July 3, 2000 -- When 10-year-old Amanda Mellencamp recently awoke in the middle of the night complaining of a tummy ache, her mother Ann didn't offer her Pepto-Bismol or simply invite her to snuggle up. Instead, she made a rather unorthodox suggestion: "Why don't you practice your imagery?" she asked.
So Amanda did. First she pictured a big, orange balloon inflating in her stomach and causing her stomach to hurt. Then she imagined herself drinking hot cinnamon tea to melt the balloon. As the imaginary balloon slowly disappeared, so did Amanda's pain. Twenty minutes later she was fast asleep, and the next day she felt fine.
Amanda is one of a growing number of children who are using mind-body techniques like guided imagery to cope with physical ailments. These therapies have become increasingly popular with adults in the past few years; now researchers are examining how well they might work with kids.
In fact, some experts say that kids may be even better than adults at using their imaginations to ease pain. "Adults will say, 'What do you mean there's a kitten? I don't see a kitten,' " says Susan J. Nathan, a Laguna Hills, Calif., psychologist who specializes in guided imagery. "Kids will jump right in and say, 'Oh yes, I see it -- and it has a white tail.' This type of play helps them relax, and we know that when people are in a relaxed state, they experience less pain."
Amanda learned how to practice guided imagery and relaxation techniques as part of a University of Arizona study investigating how these therapies might relieve recurrent abdominal pain (RAP). The university recently won a $5 million grant from the National Institutes of Health to establish the nation's first research center on alternative therapies for children. The RAP study is being run jointly by the university's Children's Research Center and the Program in Integrative Medicine, headed by Andrew Weil, MD.
The Mind-Body Connection
RAP afflicts as many as 5% of all kids and is notoriously difficult to cure. About half the cases can be attributed to treatable ailments like lactose intolerance, gastroesophageal reflux (known as heartburn in adults), and constipation, says William Cochran, MD, a pediatric gastroenterologist at the Geisinger Clinic in Danville, Penn. As for the other half, he says, it's difficult to tease out the cause.
Many experts, though, believe that there are some psychological factors at work. "The cause probably has something to do with stress, which can affect the nerves connected to the intestines and cause cramping," says Thomas M. Ball, MD, MPH, an assistant professor of clinical pediatrics at the University of Arizona and principal investigator of the study. That's one reason why researchers suspect that mind-body techniques might make a difference.
Another is that guided imagery -- which can be as simple as visualizing a beautiful beach or as complex as picturing immune cells attacking cancer cells -- has already been used successfully to help people cope with various types of pain. For instance, among a group of 94 adult cancer patients, those who received imagery training reported less pain than those who didn't, according to a study published in the November 1995 issue of the journal Pain. What's more, a study in the October 1996 issue of the Journal of Developmental and Behavioral Pediatrics found that guided imagery lowered postoperative pain in children. The use of guided imagery or relaxation techniques to treat the stubborn symptoms of RAP, however, has never been studied.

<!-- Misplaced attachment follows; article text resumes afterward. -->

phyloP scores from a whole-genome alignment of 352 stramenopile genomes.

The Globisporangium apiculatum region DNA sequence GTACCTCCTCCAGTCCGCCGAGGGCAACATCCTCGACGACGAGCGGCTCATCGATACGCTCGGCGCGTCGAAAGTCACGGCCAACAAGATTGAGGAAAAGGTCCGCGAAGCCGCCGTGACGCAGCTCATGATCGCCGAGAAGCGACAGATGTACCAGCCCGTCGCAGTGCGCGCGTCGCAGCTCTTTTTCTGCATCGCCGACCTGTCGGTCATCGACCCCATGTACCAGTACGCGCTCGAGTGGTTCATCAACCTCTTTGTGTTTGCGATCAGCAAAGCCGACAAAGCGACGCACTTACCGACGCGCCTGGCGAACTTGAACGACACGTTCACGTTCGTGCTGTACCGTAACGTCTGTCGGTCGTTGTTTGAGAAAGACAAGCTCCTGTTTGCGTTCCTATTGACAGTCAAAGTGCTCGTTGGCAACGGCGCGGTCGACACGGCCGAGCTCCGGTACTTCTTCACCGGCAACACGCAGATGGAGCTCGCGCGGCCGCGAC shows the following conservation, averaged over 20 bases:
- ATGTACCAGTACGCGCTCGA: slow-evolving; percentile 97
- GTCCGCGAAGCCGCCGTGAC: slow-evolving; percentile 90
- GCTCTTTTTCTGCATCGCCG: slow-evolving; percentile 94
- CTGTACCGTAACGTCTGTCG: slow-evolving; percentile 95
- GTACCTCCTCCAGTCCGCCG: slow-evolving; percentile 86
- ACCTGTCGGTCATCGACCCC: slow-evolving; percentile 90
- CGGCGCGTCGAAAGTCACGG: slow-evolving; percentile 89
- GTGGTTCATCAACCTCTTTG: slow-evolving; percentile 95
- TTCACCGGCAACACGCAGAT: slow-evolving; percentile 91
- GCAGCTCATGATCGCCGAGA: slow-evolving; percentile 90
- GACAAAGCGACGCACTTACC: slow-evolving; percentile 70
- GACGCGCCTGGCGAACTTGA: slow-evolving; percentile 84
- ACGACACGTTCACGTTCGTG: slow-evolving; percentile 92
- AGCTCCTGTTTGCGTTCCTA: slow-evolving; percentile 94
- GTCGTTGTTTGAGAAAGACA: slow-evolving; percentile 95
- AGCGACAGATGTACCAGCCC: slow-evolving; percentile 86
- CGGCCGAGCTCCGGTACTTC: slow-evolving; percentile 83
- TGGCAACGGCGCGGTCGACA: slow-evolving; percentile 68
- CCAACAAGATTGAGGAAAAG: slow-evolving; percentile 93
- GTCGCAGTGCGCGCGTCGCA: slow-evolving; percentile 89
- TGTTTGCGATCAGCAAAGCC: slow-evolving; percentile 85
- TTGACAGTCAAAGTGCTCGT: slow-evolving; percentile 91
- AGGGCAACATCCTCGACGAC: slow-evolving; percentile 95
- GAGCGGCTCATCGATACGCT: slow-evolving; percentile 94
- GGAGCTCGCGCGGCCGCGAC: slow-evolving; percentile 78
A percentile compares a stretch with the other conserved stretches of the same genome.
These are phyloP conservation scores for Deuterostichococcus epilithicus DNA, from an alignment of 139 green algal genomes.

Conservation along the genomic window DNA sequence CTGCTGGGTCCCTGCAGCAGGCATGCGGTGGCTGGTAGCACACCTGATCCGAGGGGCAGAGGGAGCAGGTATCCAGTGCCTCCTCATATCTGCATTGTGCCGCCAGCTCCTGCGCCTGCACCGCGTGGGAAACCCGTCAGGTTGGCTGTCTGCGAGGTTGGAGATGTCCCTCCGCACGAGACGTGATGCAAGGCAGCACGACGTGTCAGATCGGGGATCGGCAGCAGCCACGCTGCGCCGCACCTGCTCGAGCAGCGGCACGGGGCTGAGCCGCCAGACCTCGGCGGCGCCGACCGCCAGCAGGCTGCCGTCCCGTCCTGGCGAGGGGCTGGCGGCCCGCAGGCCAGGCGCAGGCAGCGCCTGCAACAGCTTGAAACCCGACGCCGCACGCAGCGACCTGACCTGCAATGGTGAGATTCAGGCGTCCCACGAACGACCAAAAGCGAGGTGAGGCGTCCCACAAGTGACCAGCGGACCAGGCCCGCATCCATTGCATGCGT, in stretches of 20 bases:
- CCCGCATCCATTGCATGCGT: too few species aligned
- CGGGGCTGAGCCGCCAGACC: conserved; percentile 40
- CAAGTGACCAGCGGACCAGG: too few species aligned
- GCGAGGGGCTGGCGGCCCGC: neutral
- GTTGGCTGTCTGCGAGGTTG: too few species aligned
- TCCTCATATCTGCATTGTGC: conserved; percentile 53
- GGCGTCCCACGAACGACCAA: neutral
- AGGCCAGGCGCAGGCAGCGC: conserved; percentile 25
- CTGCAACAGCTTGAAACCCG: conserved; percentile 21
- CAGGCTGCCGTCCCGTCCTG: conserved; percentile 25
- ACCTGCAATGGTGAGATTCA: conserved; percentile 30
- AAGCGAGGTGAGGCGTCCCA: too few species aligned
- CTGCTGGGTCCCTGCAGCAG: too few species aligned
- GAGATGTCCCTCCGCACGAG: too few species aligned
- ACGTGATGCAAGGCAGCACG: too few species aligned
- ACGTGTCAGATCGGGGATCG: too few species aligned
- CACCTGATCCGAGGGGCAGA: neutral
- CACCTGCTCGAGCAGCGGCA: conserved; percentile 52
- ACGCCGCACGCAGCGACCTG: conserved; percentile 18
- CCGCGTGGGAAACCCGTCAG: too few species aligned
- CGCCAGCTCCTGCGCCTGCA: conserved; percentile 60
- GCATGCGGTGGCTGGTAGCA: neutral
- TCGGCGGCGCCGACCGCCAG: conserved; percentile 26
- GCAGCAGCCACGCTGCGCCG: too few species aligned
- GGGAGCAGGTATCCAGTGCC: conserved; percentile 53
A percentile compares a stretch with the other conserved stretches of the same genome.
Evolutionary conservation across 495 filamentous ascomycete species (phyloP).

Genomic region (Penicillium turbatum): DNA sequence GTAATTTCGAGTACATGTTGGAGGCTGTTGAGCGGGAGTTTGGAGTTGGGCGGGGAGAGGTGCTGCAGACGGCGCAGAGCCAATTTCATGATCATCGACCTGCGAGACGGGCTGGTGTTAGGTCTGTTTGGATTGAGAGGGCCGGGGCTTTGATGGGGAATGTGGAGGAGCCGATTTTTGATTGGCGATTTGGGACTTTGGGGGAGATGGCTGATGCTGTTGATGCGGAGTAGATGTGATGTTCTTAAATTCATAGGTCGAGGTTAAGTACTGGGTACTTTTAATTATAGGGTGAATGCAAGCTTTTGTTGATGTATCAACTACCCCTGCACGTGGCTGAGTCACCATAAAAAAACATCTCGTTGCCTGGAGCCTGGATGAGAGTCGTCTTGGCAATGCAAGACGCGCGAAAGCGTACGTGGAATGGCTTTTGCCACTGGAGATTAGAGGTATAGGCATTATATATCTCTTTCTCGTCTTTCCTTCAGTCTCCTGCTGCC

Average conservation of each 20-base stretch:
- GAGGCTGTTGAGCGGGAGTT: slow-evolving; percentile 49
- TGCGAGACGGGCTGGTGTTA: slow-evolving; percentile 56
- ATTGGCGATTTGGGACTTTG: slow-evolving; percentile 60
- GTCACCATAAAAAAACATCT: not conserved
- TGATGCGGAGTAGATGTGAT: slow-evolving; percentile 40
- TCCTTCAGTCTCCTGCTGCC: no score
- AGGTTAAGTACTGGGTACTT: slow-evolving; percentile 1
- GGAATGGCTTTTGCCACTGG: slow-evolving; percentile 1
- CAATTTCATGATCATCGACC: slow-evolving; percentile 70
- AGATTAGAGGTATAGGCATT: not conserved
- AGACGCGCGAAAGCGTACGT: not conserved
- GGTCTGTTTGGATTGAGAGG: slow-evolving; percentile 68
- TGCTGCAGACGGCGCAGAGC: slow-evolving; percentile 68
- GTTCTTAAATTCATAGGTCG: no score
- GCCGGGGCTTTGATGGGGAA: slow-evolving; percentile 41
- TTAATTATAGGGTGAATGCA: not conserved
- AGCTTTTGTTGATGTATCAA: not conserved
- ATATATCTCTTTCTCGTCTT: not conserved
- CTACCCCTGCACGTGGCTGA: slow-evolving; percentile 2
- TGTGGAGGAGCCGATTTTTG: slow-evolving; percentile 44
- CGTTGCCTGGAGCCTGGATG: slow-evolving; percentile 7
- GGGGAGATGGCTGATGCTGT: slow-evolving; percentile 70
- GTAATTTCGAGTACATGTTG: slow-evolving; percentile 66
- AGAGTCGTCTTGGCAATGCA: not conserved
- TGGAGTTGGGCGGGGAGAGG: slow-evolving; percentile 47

Amanda became part of the University of Arizona study early this year. Her experience with RAP was fairly typical. She first suffered cramping and bloating last Thanksgiving weekend, then continued to have stomachaches once or twice a week. Several weeks later she started having pain every other day. "It really began to dig into her activities like Girl Scouts and gymnastics," says Ann Mellencamp. "She used to love to go to sleepovers, but now she's more reluctant." When a battery of tests ruled out the usual suspects, Amanda was diagnosed with RAP and referred to the researchers at the University of Arizona.
During the study, the children have four sessions with a health psychologist. Half of them learn deep-breathing relaxation techniques, while the other half are schooled in guided imagery and muscle relaxation. The children are then instructed to practice the guided imagery twice a day, every day, and during times of distress. They also keep a diary of their daily occurrences of pain.
"The daily practice is aimed at preventing abdominal pain, but they can also use guided imagery to cope when they get in a stressful situation and have the pain," Ball says. Exactly how it works is uncertain, he says, but it may be that stress inhibits food from moving smoothly through the digestive system, and that relaxation techniques, by relieving the stress, may ease digestion and thus ease the pain, too.
Based on his own experience treating RAP, Cochran -- who sometimes refers patients to therapists who teach them relaxation techniques -- thinks the Arizona study makes a lot of sense. "It's a reasonable approach to treating RAP," he says. "I look forward to the results of the study." Since the study will continue through fall of 2001, the answers are still some time away.
In the meantime, guided imagery may already be helping patients like Amanda. So far, the balloon-and-hot-tea scenario has been working pretty well for her. Her stomachaches occur less often now, and they upset her less because she knows how to cope. "Instead of crying," she says, "I'm taking care of the pain."